Amhran na bhfiann

 

 Today we will look at our national anthem.  Amhran na bhfiann, or A soldiers song in English was written in1907 by Peader Kearney and Patrick Heaney.  To many people’s surprise it was first written and sung in English. The Rebels in the GPO in 1916 sang A Soldiers Song, in English, to keep their sprits high.  It was later sung by many of the rebels who had been interned in Wales after the rising.  For the first number of years of the Free states existence there was no official national anthem. Slowly but surely A soldiers song became the National Anthem before being officially adopted in 1926. Some historians have said that the song was adopted by the people as the anthem a long time before it was adapted by the government.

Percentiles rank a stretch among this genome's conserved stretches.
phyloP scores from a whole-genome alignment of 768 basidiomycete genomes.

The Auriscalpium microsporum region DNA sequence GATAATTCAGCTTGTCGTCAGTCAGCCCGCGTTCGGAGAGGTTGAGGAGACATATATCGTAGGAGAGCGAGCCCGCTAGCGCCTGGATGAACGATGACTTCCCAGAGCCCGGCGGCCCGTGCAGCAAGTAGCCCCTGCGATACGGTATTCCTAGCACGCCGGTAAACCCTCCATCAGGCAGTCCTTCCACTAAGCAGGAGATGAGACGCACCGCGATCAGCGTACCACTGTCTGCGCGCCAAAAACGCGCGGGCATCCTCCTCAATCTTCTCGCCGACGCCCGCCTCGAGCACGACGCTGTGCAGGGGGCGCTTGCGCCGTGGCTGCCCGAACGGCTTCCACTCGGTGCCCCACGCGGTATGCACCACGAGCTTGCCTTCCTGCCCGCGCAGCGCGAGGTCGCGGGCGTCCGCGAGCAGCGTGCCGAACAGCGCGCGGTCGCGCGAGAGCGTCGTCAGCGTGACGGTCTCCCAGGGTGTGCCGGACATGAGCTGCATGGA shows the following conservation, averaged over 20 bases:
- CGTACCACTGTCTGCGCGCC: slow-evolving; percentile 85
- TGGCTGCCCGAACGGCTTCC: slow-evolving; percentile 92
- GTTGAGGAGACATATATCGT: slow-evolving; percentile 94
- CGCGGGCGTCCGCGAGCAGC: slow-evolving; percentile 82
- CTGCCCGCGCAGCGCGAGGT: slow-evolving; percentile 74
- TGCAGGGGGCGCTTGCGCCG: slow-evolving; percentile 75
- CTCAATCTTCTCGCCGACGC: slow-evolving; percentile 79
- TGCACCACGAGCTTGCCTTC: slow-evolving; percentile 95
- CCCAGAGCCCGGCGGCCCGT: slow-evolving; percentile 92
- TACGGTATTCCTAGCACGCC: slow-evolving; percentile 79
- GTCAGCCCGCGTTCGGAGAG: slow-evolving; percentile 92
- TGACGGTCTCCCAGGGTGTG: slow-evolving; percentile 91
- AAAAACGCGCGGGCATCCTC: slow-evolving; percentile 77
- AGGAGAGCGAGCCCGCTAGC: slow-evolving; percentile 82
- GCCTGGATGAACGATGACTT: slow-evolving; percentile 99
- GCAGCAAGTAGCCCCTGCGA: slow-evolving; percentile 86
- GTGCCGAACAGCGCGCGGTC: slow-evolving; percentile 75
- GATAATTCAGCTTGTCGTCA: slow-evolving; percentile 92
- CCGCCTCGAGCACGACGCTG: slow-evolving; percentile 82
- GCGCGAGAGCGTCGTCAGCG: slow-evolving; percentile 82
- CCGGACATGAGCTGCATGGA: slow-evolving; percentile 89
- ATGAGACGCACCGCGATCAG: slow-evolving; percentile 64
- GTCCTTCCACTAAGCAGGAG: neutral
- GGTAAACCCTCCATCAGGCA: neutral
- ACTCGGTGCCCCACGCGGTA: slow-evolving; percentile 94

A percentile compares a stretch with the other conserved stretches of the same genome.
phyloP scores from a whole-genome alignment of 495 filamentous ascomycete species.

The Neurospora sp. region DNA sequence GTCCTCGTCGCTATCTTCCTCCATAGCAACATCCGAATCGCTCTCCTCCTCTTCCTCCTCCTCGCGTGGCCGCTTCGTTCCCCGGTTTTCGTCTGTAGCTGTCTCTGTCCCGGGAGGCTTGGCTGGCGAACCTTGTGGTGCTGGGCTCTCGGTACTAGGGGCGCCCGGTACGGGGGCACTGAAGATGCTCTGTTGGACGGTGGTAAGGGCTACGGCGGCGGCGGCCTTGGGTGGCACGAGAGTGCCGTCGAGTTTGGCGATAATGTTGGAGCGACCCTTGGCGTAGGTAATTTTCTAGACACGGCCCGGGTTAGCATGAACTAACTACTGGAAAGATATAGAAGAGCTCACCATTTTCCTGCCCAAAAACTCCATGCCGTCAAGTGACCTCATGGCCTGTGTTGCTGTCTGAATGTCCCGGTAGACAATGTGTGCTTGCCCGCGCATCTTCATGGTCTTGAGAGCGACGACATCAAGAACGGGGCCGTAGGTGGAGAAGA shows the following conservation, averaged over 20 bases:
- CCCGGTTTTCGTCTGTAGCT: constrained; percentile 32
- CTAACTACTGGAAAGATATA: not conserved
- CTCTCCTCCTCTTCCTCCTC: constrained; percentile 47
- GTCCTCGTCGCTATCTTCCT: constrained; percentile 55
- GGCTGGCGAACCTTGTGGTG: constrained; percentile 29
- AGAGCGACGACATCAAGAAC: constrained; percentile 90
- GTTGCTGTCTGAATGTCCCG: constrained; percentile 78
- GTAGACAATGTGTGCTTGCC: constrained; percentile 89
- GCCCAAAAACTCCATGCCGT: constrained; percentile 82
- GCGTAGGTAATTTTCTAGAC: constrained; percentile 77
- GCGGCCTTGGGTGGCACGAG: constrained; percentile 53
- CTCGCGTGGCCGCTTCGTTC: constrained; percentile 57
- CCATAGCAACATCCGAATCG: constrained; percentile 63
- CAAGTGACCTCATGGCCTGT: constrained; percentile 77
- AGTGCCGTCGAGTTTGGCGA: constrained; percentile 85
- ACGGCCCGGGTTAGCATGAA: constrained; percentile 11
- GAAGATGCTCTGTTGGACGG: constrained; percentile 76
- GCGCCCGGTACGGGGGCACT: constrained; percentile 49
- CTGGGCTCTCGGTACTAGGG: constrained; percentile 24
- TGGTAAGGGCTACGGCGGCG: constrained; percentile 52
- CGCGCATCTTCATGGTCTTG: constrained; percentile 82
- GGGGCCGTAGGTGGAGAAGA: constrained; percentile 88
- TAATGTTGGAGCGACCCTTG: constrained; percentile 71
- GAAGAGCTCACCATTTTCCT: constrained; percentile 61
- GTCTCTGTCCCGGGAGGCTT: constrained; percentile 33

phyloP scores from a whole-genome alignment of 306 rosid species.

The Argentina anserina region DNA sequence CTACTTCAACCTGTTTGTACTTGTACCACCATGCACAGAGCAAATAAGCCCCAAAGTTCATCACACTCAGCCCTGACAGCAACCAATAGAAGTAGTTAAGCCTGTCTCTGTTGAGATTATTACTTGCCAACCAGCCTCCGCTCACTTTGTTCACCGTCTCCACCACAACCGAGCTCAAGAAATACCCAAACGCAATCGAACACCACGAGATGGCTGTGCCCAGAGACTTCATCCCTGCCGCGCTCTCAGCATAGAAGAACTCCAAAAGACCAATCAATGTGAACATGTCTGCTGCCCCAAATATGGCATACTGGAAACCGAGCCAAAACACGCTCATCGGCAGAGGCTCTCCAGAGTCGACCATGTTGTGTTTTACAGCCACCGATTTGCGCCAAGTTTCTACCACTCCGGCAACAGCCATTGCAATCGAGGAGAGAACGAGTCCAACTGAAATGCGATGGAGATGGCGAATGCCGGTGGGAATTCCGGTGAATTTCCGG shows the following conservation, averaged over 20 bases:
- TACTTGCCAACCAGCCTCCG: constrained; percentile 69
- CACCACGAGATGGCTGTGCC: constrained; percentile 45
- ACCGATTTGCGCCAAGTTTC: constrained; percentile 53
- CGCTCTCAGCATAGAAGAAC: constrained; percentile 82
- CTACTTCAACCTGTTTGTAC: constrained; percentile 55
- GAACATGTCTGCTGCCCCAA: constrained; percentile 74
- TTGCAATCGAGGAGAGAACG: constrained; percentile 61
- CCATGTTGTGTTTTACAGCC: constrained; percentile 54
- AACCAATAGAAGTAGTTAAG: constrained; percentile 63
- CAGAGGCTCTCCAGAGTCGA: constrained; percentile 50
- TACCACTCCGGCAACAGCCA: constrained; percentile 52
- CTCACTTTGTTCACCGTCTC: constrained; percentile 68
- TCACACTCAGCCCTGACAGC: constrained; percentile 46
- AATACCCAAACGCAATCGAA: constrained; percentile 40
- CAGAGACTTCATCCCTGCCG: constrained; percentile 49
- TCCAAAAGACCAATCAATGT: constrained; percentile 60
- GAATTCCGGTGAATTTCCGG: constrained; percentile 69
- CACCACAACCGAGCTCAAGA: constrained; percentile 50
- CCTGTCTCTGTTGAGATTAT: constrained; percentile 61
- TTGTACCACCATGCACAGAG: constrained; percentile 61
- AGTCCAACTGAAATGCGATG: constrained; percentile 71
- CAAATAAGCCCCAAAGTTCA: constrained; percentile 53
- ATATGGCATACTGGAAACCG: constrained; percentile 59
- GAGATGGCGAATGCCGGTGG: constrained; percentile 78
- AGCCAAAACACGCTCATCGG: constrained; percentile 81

Many attempts were made to translate the song into a workable Irish version. The version we have today was translated by Liam o Rinn, possibly as early as 1917. In the early 1930s great attempts were made to turn the anthem into a song that was to be solely sung in Irish. The GAA were to the forefront of these efforts printing it in match programmes and getting singers to lead the crowd in their attempts to sing it.

Like many national anthems many people throughout the years have thought that ours is overly militaristic and violent. There has also been much criticism of us, the people of Ireland, for failing to learn the anthem. Who among us can honestly say we know and understand the words? Who among us will make a special effort this year, 100 years since the 1916 rising, to learn the song that was sung by the rebels in the GPO.